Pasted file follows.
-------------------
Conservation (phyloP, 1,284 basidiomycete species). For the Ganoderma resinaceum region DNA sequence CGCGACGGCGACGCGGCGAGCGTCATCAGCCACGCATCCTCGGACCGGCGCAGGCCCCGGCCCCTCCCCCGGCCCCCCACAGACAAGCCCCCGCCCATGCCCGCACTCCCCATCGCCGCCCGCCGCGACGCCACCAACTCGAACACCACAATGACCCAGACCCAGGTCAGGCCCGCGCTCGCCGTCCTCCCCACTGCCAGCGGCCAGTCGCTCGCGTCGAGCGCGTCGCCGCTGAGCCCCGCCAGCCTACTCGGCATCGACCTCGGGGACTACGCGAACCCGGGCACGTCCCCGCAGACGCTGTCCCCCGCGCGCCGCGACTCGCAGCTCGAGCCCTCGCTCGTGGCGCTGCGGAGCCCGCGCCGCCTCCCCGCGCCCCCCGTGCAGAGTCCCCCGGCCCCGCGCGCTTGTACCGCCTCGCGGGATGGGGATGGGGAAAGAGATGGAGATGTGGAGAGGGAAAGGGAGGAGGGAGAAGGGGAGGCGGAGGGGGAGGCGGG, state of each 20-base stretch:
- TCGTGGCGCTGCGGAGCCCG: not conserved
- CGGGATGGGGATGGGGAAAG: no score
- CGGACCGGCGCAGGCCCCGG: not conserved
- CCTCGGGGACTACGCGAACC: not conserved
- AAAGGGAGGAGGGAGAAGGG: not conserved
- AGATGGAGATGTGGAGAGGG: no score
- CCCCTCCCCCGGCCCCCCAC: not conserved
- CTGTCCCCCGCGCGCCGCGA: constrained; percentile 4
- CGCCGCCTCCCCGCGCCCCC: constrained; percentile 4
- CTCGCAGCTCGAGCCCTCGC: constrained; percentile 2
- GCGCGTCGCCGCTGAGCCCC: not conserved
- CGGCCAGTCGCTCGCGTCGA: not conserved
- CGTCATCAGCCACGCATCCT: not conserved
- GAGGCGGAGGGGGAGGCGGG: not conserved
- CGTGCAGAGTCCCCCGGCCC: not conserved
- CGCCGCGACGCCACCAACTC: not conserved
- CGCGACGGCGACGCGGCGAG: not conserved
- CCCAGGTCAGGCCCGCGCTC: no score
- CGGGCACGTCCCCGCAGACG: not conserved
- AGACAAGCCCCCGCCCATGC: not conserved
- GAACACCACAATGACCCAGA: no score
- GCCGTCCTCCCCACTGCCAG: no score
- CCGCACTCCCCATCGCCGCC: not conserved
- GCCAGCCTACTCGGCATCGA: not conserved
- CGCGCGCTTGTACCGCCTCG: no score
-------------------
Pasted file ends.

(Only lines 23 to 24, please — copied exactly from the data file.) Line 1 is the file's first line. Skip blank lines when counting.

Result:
- GCCGTCCTCCCCACTGCCAG: no score
- CCGCACTCCCCATCGCCGCC: not conserved